Proposed changes to EU cosmetics legislation revealed

By Guy Montague-Jones

- Last updated on GMT

Related tags: Product safety, European union, Eu

Current EU cosmetics legislation will be amended forcing
manufacturers to tighten safety assessment procedures while
simplifying certain existing regulations.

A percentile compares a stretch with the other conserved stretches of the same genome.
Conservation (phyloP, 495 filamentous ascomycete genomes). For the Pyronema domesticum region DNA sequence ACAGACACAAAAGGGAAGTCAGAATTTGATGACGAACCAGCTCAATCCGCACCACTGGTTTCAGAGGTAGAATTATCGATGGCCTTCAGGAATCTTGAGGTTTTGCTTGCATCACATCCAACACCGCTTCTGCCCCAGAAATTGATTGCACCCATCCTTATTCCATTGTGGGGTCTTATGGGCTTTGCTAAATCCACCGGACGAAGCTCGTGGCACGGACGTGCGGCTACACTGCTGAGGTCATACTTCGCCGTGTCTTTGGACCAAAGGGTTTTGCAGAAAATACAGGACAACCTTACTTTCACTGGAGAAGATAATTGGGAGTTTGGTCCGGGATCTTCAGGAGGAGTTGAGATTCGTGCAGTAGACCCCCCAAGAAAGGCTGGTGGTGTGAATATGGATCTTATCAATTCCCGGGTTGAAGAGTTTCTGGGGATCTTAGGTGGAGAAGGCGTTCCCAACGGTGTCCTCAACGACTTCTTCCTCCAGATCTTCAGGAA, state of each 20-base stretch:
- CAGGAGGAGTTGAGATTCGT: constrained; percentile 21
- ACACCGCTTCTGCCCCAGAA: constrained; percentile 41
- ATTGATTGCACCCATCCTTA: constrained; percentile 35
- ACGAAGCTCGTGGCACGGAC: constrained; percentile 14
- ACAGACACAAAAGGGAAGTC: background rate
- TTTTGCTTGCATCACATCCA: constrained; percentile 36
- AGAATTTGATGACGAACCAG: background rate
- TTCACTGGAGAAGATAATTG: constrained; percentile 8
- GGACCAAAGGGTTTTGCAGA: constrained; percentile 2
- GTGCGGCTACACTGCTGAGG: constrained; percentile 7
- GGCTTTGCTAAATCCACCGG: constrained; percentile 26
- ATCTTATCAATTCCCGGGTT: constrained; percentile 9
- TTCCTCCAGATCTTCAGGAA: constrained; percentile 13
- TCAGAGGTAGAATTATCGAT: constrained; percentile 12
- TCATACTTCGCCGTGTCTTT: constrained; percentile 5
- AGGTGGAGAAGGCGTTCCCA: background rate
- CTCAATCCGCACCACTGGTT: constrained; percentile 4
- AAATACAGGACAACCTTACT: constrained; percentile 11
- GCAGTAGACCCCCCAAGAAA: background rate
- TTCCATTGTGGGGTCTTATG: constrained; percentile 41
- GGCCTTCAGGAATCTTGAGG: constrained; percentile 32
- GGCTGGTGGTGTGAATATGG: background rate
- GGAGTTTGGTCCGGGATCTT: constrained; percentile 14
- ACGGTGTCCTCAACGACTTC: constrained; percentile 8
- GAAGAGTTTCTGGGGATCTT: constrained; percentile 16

With particular emphasis on requirements related to product safety, the latest proposals are an attempt to update and simplify the current EU regulatory system, which was originally laid down in 1976. The European Commission is expected to announce the proposed changes in February, when the political process will begin with the new rules likely to come into force in 2009. Sergi Corbalan, the director for legal and international affairs at the European trade association Colipa, spoke to and explained the key elements of the proposals. Product safety ​The minimum requirements for safety assessments carried out for cosmetics before they reach the market are set to become more precise and rigorous. "It will no longer be acceptable for a safety assessor to write a couple of lines on a piece of paper- a more thorough safety assessment will be necessary,"​ said Corbalan. The responsibility of manufacturers to ensure product safety will be reinforced under the proposals although firms will receive greater clarification and guidance on safety assessment in order to achieve this. Following the principal of manufacturer responsibility companies will be obliged to report to the national regulator any "serious adverse events" from the use of their products. In the event of "serious adverse events," which is an established definition commonly used in the pharmaceutical industry, companies will have to explain the actions they will take to tackle the problem.​ Still on the subject of product safety, the Commission may also be reflecting on whether to continue to ban some substances from cosmetics that are already used in food but are currently classified as carcinogenic, mutagenic or toxic for reproduction (CMR). Simplification ​ Another important proposal that will undoubtedly be welcomed by the industry relates to the notification of new products. Currently to launch a new cosmetic in different EU countries manufacturers have to notify the national authorities in each country where it will be sold. This represents a significant administrative burden - especially for small firms. Now the system is set to be overhauled and replaced by a single electronic EU notification system that means manufacturers only have to provide information once. Commenting on the proposed changes to EU cosmetics regulation, Corbalan said: "We hope the proposals will streamline the current system and make life easier for manufacturers - Colipa fully supports the move."​ The new cosmetics legislation will not affect the provisions related to animal testing or change the listing of restricted and permitted chemicals for use in cosmetics. The existing definition of a cosmetic will also remain unchanged.

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